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Mol Immunol. 1990 Nov;27(11):1137-44.

Cloning of a cDNA for a T cell produced molecule with a putative immune regulatory role.

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Department of Microbiology and Immunology, University of Health Sciences, Chicago Medical School, IL 60064.


An expression cDNA library was constructed from the helper T cell hybridoma, A.1.1, which has been shown to produce constitutively proteins involved in the down regulation of the immune response. From this library we identified and characterized a cDNA clone, J6B7, by screening with a polyclonal antibody specific for secreted immune regulatory proteins. The mRNA for J6B7 is expressed specifically in some T cells, but not in the thymoma BW5147 or liver cells. J6B7 is 2937 nucleotides in length and contains one open reading frame encoding for a peptide of predicted Mr of 98,042. The nucleotide and deduced amino acid sequences of J6B7 did not reveal significant homology to any published sequences. Hybridization and translation experiments reveal that the J6B7 can hybrid select mRNA from total RNA isolated from either A.1.1 cells or thymic tissue which can be translated in vitro to a peptide which is bound by a monoclonal antibody (mAb) specific for antigenic determinant(s) shared by immune regulatory proteins. Furthermore, the in vitro translated proteins obtained from A.1.1 cells and thymus showed significant suppression of a mixed lymphocyte reaction (MLR) in a dose dependent manner, reaching maximum suppression of 71% and 89%, respectively. These results suggest that the cDNA, J6B7, codes for an immune regulatory protein.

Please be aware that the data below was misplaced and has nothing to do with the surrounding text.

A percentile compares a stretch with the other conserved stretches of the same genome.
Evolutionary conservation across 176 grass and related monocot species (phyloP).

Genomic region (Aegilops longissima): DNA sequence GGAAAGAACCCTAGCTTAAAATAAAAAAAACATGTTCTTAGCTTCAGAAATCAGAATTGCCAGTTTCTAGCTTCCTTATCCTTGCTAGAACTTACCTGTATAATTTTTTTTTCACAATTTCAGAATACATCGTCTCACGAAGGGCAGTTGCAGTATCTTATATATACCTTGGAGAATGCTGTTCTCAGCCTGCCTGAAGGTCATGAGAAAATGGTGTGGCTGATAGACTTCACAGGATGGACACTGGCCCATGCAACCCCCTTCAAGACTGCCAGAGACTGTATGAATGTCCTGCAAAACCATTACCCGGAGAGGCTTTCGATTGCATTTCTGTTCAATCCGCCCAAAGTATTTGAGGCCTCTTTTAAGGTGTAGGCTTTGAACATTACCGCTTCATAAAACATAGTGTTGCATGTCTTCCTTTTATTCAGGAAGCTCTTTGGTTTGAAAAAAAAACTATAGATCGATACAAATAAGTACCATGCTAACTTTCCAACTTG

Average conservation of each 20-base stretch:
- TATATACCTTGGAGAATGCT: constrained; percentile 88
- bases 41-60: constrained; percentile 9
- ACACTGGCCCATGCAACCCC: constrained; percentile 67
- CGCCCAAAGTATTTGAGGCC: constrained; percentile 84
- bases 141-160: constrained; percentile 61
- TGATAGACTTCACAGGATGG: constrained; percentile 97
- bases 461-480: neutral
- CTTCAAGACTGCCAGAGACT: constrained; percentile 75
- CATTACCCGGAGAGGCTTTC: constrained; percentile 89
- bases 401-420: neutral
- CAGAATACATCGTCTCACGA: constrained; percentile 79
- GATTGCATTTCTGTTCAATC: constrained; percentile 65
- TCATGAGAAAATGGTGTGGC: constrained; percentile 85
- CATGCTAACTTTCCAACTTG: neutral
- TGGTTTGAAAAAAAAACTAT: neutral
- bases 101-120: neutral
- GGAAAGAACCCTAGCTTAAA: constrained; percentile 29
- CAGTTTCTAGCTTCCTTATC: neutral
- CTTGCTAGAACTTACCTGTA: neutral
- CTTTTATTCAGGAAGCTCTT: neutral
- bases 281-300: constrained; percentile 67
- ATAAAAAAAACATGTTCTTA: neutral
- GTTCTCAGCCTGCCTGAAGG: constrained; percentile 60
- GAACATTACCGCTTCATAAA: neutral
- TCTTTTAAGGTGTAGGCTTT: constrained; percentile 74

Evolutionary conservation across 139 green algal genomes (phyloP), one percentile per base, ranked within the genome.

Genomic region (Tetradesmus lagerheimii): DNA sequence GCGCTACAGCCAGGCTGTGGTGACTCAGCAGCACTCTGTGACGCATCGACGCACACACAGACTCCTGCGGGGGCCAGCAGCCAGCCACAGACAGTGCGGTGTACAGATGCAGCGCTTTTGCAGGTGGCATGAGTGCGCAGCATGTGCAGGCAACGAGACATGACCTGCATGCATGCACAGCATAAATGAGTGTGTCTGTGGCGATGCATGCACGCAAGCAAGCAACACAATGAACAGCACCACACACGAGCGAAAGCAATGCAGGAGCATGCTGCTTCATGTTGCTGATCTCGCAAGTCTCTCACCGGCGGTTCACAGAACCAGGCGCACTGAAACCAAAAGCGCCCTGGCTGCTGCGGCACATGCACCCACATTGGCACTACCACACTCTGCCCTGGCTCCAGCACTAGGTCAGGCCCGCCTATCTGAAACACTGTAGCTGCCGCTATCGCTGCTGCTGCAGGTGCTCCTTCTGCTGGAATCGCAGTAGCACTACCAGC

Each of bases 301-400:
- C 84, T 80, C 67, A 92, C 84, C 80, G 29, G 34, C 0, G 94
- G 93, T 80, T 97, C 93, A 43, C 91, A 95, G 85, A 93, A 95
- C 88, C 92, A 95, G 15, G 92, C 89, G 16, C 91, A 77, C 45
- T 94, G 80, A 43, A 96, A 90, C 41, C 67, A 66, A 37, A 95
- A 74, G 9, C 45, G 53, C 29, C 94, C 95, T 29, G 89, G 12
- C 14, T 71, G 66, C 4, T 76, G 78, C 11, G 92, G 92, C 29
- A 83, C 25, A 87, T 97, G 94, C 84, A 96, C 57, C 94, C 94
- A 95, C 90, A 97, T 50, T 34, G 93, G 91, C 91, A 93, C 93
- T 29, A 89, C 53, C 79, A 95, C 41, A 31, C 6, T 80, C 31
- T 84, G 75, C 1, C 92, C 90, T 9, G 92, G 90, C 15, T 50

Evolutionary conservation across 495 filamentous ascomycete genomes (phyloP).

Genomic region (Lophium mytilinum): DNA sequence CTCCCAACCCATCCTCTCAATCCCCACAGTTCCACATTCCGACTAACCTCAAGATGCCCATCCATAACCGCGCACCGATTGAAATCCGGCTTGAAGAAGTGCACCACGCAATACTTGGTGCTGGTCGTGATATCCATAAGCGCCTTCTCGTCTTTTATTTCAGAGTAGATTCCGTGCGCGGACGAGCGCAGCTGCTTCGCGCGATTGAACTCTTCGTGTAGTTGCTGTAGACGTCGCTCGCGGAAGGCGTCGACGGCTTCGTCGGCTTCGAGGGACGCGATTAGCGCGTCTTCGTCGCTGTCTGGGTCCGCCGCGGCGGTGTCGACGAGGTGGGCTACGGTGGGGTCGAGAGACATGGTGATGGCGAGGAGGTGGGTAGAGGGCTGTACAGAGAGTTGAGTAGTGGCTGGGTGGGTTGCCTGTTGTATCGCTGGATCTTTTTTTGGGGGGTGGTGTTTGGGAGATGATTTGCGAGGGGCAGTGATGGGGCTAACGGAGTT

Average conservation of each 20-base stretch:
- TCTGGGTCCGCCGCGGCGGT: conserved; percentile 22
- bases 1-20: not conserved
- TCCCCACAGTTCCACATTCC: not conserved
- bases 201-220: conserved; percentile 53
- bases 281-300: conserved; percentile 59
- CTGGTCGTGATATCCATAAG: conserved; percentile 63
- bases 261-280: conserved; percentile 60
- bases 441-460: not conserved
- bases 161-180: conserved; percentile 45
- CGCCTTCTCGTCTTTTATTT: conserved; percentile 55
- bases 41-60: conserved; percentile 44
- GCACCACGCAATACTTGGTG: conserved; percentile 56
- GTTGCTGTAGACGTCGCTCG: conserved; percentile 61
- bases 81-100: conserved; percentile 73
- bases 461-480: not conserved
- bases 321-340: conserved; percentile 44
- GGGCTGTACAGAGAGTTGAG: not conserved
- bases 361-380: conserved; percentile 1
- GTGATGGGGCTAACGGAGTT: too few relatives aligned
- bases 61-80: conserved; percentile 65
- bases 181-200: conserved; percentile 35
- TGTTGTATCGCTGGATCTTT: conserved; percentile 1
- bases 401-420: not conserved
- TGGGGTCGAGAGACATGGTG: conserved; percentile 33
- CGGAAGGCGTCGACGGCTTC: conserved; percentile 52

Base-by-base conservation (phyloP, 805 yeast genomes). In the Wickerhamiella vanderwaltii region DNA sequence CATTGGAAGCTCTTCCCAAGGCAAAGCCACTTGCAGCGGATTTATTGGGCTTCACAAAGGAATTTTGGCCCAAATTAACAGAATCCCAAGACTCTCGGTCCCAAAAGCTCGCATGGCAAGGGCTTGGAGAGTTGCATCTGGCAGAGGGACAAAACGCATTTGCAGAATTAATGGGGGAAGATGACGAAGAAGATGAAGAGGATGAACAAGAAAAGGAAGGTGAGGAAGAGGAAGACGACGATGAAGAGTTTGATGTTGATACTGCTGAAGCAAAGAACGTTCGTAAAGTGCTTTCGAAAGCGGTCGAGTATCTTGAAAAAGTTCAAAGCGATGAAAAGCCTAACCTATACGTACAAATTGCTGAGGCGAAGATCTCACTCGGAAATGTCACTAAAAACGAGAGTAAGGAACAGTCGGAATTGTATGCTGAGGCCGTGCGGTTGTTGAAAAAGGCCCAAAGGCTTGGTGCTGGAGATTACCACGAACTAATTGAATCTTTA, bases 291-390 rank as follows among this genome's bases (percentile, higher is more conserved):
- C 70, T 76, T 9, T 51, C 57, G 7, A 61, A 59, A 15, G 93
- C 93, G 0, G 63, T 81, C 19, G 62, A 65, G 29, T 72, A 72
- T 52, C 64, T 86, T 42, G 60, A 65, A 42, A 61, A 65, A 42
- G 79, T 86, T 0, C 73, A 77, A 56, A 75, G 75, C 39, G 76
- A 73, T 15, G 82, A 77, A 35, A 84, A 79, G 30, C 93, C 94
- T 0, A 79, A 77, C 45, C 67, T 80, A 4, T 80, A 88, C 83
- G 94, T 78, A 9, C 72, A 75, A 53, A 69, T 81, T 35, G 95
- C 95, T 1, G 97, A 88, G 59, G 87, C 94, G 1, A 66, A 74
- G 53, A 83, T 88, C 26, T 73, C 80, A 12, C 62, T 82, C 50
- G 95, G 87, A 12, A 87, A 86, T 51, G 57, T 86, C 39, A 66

[Indexed for MEDLINE]

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